On the Water: Fall fishing begins in Southwest Florida
As we exit summer and roll into the first week of fall, anglers should find good fishing for a variety of species inshore and in Gulf waters. Windy days dominated the past week, but we should see great weather heading into the change of seasons.
Sea trout, with a few over 20 inches were caught and released across various areas around Pine Island, including north Matlacha Pass, the perimeter of Charlotte Harbor, the northeast corner of Pine Island Sound and grass flats outside Sanibel’s Tarpon Bay. Larger fish were busting top-water lures including Zara Spooks and Mirrolures around oyster bars over the early morning high tides and caught later in the day in shallow channels and potholes using pinfish under a rattling cork. Redfish were also caught with the same baits from these locations.
Oversized snook were caught and released around Redfish and Captiva passes while drifting live bait on the falling tide. Snook were also reported at Blind Pass, while either drifting the channel or fishing docks. Live baiters hooked snook off the eastern and western walls of Charlotte Harbor and mid-Pine Island Sound. From shore, snook were hooked after dark from both the Matlacha Drawbridge and the Sanibel Pier while freelining live handpicked shrimp or pinfish or casting white buck tail jigs.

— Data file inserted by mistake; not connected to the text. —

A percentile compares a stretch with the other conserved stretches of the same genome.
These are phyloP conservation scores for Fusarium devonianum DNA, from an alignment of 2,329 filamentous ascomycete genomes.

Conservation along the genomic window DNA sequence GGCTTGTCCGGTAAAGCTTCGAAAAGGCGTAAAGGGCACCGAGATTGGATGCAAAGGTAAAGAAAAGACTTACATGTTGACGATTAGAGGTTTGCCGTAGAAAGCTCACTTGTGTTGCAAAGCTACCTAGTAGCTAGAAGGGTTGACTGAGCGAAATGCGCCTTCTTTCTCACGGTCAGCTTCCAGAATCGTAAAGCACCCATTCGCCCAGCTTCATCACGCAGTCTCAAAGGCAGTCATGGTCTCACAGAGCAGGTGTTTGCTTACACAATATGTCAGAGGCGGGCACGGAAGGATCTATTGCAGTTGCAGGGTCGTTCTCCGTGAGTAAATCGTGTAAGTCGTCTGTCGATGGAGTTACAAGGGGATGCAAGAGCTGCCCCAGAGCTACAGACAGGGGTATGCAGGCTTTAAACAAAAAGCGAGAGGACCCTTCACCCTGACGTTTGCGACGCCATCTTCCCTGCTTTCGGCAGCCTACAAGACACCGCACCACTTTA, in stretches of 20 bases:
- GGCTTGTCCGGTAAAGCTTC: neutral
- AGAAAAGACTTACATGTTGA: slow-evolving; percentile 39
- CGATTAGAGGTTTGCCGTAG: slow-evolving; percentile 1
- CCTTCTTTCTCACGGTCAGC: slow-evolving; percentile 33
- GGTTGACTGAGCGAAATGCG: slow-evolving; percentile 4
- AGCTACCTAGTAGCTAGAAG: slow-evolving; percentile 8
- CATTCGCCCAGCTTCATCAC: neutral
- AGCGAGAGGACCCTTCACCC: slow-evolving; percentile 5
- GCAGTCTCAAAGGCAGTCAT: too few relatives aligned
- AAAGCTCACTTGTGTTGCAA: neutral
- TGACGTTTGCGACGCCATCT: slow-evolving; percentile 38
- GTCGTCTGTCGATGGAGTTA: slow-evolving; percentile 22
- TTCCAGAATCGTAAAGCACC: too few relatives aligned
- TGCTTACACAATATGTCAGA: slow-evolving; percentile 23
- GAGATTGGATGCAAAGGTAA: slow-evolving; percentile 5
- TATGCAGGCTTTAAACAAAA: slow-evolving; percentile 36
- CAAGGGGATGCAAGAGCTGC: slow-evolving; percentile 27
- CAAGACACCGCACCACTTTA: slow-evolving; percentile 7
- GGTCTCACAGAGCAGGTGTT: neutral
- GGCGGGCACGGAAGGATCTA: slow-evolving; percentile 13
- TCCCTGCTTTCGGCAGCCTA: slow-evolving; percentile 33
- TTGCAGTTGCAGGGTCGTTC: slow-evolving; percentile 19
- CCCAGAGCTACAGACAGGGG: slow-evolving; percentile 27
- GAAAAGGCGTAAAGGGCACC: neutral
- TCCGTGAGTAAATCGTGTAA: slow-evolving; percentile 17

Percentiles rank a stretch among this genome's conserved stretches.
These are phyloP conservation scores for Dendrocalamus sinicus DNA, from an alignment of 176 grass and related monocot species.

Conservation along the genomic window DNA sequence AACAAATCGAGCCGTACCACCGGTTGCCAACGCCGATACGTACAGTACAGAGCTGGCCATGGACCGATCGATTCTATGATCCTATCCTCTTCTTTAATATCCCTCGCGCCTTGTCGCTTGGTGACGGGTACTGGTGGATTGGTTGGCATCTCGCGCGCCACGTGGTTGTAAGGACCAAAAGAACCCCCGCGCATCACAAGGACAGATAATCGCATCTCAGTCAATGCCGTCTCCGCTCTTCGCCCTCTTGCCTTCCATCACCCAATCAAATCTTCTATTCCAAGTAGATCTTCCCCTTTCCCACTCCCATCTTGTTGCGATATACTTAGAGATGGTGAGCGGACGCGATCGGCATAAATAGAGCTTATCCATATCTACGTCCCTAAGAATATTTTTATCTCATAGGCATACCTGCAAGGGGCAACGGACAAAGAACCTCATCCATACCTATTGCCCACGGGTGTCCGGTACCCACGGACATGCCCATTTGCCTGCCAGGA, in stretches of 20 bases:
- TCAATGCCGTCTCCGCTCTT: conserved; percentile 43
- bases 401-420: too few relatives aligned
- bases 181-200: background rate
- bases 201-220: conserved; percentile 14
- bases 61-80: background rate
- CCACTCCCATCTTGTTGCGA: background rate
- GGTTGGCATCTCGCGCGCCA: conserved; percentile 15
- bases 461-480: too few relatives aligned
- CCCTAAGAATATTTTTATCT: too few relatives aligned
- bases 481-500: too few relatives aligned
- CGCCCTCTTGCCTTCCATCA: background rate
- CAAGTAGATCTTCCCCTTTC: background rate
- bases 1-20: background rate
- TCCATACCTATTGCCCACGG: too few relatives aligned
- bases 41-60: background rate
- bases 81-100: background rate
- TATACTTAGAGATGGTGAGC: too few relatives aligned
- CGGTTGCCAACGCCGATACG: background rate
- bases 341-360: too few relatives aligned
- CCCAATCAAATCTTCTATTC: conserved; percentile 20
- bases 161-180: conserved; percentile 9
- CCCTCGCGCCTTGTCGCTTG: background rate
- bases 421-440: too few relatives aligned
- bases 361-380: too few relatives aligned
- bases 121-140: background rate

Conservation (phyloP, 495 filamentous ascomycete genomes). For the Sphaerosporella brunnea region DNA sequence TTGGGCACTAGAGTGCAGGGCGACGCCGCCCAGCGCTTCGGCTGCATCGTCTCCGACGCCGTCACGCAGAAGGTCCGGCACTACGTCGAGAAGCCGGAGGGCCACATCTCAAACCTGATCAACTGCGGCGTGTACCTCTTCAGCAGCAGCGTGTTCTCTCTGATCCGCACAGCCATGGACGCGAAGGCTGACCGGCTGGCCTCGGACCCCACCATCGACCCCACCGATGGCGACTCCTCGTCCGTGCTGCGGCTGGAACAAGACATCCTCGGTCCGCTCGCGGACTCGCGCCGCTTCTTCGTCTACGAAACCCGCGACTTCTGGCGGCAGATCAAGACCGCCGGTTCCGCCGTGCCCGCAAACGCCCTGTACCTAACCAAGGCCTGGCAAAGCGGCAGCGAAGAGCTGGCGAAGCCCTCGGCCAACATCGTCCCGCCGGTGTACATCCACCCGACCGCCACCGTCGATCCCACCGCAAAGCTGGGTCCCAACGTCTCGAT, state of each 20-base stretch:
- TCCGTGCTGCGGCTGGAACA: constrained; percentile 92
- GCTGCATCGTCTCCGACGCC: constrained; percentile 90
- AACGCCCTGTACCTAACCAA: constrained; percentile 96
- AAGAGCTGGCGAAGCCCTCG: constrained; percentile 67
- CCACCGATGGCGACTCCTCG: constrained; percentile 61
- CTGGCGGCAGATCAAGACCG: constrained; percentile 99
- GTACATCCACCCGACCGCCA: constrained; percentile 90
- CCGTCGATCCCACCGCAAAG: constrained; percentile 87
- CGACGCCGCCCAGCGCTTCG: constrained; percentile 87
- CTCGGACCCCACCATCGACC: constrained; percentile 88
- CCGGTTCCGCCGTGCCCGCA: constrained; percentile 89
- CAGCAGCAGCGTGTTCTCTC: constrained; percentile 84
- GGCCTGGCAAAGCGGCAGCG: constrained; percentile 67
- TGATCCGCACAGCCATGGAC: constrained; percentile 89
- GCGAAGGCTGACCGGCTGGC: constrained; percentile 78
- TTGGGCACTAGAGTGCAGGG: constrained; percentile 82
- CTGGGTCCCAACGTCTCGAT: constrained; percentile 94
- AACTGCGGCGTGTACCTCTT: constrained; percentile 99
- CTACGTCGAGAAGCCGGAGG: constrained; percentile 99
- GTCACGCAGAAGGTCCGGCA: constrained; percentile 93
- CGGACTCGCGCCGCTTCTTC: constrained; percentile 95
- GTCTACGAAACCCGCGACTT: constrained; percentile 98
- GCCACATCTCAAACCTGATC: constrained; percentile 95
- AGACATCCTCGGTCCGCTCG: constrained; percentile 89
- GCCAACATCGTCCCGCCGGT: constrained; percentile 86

Large redfish were located along Charlotte Harbor’s eastern shore, northern Pine Island Sound and the Gulf passes. Many of the fish are averaging near 30 inches and were in schools from a dozen to a hundred or better. Smaller reds were hooked around oyster bars and potholes near Buck Key and south of Demere Key in Pine Island Sound. On the higher water, reds from 17 to 30 inches came from mangrove overhangs in south Matlacha Pass.
Redfish, snook and sea trout seasons remains closed with catch-and-release only. Visit for all current fishing regulations.
Schools of big, hard-fighting jack crevalle were common around Charlotte Harbor, Matlacha Pass and areas of Pine Island Sound. Look for surface commotion for their location — they commonly travel the same path along bars and shorelines as redfish schools this time of year. Make a long cast with a top-water lure or natural bait and hold on!
Sharks from 3 to 6 feet cooperated over the windy days while anchoring up along channels and troughs. Cut mullet and ladyfish were the baits of choice, with bulls, blacktip and lemon sharks hooked over the falling tide.
Anglers looking for dinner found mangrove snapper as the best option, with fish to 15 inches caught in Pine Island Sound and the Gulf passes. Small live baits, including pilchards, herring, pinfish and shrimp was the best choice while fishing sand holes, oyster bars, shorelines or around structure and ledges.
With the high winds, not many fishing reports came from offshore. As we know, we are getting into a great time of year to fish the Gulf waters. Snapper and grouper are moving closer to shore, plus cooler weather to the north will send migrating or pelagic species off our coast as the water cools.
We should start getting reports of tripletail and cobia hook-ups, plus many other species.
Fall is officially here, time for some of our best fishing and weather of the year. The next month or so gives us so much opportunity for not only good fishing, but just plain beautiful weather to be outdoors. Get out there and enjoy it!
If you have a fishing report or for charter information, please contact us Gulf Coast Guide Service at 239-283-7960, via the Website www.fishpineisland.com or email email@example.com.
Have a safe week and good fishin’.
As a native of Pine Island, Capt. Bill Russell has spent his entire life fishing and learning the waters surrounding Pine Island and as a professional fishing guide for the past 18 years.